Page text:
Adidas sent shockwaves through the fashion world this week with the introduction of their highly anticipated “Pride 2023” swimwear collection. However, the brand’s marketing strategy took an unexpected turn as they featured a male model in the women’s section of their online store.
Drawing attention from eager customers, the male model confidently showcased a vibrant one-piece swimsuit named the “Pride Swimsuit,” which was priced at $70. The attention-grabbing aspect was an apparent bulge in the crotch area, leaving onlookers puzzled about the intended target audience.
In a visually captivating video on Adidas’ website, the model flaunted the one-piece while strutting around, with the camera deliberately zooming in to reveal a glimpse of chest hair peeping over the neckline. The gender identity of the model remained a mystery, leaving viewers curious and prompting a flurry of speculations.
Despite numerous inquiries, Adidas and designer Rich Mnisi, the creative force behind the collection titled “Let Love Be Your Legacy,” remained tight-lipped, failing to address the growing controversy surrounding the campaign.
Adidas stated that the collection served as a celebration of self-expression, imagination, and the unifying power of love, as detailed on their website. They highlighted that the pieces were inspired by a heartfelt letter Mnisi penned to his younger self, intended as a rallying cry for active allyship and empowerment of the LGBTQIA+ community.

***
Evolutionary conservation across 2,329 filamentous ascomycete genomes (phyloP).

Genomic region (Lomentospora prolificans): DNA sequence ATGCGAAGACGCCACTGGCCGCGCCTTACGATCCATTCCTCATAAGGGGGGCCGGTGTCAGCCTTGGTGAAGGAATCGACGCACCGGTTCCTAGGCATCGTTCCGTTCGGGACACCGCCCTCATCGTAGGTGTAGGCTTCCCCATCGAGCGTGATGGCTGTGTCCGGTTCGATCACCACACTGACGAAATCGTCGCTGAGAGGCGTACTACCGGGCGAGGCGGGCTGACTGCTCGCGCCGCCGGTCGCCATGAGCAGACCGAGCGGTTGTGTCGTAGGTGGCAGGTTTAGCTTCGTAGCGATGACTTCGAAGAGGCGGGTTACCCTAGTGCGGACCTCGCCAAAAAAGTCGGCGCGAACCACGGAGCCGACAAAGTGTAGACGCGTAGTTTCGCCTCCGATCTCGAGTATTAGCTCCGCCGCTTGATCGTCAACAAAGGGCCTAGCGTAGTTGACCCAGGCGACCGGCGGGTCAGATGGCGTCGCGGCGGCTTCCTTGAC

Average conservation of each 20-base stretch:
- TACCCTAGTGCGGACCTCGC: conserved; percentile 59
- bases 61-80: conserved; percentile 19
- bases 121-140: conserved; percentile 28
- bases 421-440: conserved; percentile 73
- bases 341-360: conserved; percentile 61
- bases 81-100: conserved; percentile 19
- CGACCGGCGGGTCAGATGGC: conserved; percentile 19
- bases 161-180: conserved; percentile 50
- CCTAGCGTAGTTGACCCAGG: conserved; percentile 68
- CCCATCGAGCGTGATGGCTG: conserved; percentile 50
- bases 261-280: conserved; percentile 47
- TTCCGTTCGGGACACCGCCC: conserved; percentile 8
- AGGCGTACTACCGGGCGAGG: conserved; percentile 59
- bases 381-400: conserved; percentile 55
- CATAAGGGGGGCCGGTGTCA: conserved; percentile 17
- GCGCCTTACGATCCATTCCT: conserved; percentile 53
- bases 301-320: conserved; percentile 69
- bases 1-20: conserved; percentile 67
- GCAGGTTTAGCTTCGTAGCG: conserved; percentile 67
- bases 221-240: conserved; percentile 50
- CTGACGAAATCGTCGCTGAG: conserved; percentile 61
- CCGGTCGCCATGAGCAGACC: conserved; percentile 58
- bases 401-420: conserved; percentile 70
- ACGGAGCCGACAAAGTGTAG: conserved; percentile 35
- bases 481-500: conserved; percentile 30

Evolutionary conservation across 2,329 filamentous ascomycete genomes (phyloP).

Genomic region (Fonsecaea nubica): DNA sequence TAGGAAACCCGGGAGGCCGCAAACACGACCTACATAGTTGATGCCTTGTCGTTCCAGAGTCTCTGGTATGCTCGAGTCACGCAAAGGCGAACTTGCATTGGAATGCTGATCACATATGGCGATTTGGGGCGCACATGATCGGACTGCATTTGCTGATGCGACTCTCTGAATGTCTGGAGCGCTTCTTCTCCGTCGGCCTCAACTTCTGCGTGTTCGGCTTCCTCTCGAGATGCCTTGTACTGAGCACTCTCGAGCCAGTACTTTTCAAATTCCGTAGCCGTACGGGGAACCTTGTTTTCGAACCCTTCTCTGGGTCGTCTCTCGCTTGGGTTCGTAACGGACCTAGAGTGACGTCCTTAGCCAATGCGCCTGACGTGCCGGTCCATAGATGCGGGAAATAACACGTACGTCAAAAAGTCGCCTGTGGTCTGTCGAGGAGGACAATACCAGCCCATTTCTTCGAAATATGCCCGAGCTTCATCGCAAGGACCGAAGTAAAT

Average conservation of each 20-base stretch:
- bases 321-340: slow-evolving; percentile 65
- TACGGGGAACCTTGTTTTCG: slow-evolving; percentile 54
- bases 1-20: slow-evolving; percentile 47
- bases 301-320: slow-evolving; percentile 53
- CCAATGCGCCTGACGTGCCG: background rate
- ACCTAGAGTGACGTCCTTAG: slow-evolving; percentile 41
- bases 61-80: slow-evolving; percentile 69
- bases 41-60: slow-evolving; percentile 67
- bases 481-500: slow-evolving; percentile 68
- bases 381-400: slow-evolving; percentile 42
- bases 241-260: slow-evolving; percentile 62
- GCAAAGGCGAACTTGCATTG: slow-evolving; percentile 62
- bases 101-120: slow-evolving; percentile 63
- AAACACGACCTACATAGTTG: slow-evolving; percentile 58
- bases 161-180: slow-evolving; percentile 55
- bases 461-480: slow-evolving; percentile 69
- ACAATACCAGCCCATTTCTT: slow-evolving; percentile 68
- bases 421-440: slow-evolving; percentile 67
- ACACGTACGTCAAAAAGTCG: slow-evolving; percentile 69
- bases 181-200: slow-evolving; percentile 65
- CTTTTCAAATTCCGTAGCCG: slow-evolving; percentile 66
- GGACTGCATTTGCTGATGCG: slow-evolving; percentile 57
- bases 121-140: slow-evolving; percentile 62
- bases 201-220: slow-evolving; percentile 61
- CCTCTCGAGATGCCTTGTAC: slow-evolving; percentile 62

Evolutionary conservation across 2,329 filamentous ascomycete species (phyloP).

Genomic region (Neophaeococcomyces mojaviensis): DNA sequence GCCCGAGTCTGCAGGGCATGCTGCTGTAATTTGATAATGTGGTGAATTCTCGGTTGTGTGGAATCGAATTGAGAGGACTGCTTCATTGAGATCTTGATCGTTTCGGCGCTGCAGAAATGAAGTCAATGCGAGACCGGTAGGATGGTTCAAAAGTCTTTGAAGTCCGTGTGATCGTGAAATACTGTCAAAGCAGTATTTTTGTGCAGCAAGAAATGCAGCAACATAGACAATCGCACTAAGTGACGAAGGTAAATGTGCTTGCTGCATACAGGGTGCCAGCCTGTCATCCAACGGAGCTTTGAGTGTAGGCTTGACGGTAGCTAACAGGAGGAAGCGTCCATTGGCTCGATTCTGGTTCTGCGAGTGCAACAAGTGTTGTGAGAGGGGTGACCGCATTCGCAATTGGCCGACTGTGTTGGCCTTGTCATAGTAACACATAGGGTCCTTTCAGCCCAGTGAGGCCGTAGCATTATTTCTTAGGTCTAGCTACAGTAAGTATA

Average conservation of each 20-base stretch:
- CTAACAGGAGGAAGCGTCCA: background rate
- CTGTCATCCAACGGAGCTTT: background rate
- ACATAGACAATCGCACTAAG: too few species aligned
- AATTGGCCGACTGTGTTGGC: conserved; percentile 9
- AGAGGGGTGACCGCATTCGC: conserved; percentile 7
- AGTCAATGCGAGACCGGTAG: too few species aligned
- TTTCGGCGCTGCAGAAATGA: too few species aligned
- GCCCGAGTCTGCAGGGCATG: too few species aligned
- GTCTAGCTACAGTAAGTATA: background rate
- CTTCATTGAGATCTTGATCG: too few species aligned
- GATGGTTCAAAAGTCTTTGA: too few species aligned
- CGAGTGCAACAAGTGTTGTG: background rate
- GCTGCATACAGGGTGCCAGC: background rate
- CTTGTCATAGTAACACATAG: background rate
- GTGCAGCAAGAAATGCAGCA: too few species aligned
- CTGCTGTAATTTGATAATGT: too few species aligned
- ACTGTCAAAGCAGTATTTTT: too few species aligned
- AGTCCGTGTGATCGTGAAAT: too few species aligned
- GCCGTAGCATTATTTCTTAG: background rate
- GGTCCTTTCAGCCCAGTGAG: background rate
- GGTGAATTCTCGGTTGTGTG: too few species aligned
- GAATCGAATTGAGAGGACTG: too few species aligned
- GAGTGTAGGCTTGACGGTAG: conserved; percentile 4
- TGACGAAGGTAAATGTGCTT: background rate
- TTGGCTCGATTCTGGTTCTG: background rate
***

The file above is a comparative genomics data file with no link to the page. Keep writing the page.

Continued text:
The situation took a dramatic turn when internet personality Oli London took to Twitter, sharing screenshots from Adidas’ site under the headline “The new Adidas Women’s Swimwear Range modeled by…men.” Within hours, the tweet amassed over 1.1 million views, with a plethora of users criticizing Adidas for what they deemed excessive “wokeness.”
Riley Gaines, a former NCAA swimmer and vocal advocate for women’s rights, joined the conversation, highlighting that women’s swimsuits typically lack any bulge. She expressed her bewilderment at businesses willingly subjecting themselves to such controversies, suggesting that labeling the swimsuit as “unisex” would have been a more inclusive approach.
Twitter users chimed in, voicing their concerns about the design and intended audience for the swimsuit. Some proposed that Adidas should offer it within an LGBT-specific category rather than marketing it solely to women. Curiously, the collection featured various items categorized as “women’s,” yet modeled predominantly by men. A model resembling a woman was only presented showcasing larger sizes.
Speculation arose that Adidas might be hesitant to feature large trans models or skinny female models, provoking further scrutiny of the brand’s inclusive practices. The phrase “Go woke, go broke,” which gained prominence following previous controversial brand partnerships, including Bud Light and Nike’s collaborations with trans social media influencer Dylan Mulvaney, resurfaced as users expressed concerns over potential financial repercussions.
Ironically, Mulvaney recently signed a sponsorship deal with Adidas competitor Nike, triumphantly announcing the collaboration on Instagram, heralding her “workout era.” The subsequent backlash against Nike fueled the viral “Burn Bra Challenge” on TikTok, adding fuel to the ongoing conversation.
As discontented voices grew louder on social media, users lamented a diminishing pool of brands to support. A declaration emerged, with some vowing never to shop at Adidas again, while others sought out alternative brands that aligned more closely with their values of women’s empowerment and respect.
Amidst the fervor, the fashion world eagerly awaits Adidas’ response and potential future actions to address the concerns raised by consumers, advocates, and industry insiders alike.